Fortunately, engineers pay great attention to all of the systems required to achieve reliable air transportation and national air defense systems. Designing and building these complex systems requires powerful software tools in our modern information age. We need software that allows for rapid evaluation of various design options early in the design of a new aircraft. There are important decisions to be made regarding the power of the engine, the configuration of the engine, and how the engine will be integrated into the airframe. We also need software that improves communication of key performance parameters between the manufacturers of engines and airframes. Engineers in Southwest Research Institute's Mechanical Engineering Division are helping to advance the state of the art through a lead role in the Numerical Propulsion Systems Simulation (NPSS®) consortium and its engine design software package.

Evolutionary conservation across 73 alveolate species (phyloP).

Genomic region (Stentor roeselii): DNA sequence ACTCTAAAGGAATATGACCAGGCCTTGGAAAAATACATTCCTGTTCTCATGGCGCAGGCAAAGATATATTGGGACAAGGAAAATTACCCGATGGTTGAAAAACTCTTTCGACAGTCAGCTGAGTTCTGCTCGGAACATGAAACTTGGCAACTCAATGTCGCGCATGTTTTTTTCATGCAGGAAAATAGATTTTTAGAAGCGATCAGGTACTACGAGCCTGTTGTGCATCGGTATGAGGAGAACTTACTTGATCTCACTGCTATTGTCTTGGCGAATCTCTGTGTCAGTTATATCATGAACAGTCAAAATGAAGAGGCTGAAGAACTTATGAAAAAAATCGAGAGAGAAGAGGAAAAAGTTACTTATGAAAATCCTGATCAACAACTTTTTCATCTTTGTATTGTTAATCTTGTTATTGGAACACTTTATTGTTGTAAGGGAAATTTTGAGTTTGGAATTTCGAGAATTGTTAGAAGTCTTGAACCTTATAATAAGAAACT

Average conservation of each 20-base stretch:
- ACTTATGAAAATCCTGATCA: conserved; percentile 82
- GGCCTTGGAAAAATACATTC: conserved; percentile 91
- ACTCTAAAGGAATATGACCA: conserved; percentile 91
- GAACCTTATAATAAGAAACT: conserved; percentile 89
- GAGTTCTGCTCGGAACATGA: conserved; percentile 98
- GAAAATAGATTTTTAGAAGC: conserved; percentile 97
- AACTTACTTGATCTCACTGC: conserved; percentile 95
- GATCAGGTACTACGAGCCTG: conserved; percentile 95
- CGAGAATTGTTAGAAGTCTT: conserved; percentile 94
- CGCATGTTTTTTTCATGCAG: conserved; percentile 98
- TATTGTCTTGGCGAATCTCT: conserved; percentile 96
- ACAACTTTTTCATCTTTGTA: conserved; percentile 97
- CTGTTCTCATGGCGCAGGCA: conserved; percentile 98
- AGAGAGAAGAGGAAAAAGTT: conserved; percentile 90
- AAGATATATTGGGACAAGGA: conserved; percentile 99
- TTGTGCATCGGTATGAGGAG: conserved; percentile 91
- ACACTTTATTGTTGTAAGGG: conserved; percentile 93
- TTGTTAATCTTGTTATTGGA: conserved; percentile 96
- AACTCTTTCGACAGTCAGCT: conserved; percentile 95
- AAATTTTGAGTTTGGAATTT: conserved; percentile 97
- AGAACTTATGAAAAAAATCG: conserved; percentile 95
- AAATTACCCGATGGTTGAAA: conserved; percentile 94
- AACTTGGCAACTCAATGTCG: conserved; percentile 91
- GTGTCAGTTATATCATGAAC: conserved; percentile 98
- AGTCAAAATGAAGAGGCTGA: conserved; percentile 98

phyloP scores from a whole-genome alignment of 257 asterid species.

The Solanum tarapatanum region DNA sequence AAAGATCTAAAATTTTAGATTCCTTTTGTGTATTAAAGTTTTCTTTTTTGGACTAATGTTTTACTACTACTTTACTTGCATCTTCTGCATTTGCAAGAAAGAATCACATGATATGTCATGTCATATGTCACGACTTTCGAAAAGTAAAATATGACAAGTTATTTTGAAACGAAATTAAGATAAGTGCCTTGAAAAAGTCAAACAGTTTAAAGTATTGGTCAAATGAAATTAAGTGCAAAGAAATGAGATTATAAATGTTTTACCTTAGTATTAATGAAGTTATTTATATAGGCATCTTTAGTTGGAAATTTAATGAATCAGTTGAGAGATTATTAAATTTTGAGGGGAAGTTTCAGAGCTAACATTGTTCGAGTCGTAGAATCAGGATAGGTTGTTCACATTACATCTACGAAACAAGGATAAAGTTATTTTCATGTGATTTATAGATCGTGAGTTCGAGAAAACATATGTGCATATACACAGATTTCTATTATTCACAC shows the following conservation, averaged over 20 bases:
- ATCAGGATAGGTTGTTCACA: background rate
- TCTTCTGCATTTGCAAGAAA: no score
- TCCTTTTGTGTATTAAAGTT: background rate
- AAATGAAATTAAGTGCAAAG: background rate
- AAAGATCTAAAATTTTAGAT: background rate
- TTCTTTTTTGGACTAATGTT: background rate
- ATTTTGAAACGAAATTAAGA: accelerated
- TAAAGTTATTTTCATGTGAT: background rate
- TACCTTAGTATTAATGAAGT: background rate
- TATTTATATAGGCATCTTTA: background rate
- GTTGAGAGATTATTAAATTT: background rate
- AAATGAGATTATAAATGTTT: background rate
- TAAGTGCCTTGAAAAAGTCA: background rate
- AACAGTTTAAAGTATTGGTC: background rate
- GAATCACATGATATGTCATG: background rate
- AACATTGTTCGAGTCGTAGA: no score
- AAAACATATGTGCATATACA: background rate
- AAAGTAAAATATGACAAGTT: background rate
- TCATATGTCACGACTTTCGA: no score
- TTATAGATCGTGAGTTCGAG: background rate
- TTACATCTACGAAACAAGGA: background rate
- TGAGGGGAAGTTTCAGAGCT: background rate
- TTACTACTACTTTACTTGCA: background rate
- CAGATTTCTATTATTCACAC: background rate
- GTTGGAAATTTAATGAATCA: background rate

What is NPSS?

In 1991, engineers at NASA's Glenn Research Center (GRC) created NPSS to take advantage of that era's emerging parallel computing technologies and scientific computing advances. The idea was to develop an engine simulation that could serve as a virtual test stand for detailed development of specific jet engine components, such as the compressor. The concept is referred to as "zooming," in which a detailed, three-dimensional fluid dynamics model is coupled to an engine performance model to create a "computational test cell." Today, engineers use the NPSS software to develop engine performance models and integrate them into vehicle system models. Primary application areas include thermodynamic system analyses for jet engines and rockets, but NPSS can also be used for other energy systems including power-generating gas and steam turbines. NPSS also supports industry standardization for model sharing and integration. The software has other industrial fluid/thermal applications such as multi-phase heat transfer systems, refrigeration cycles, variations of common power cycles, and vehicle emission analyses.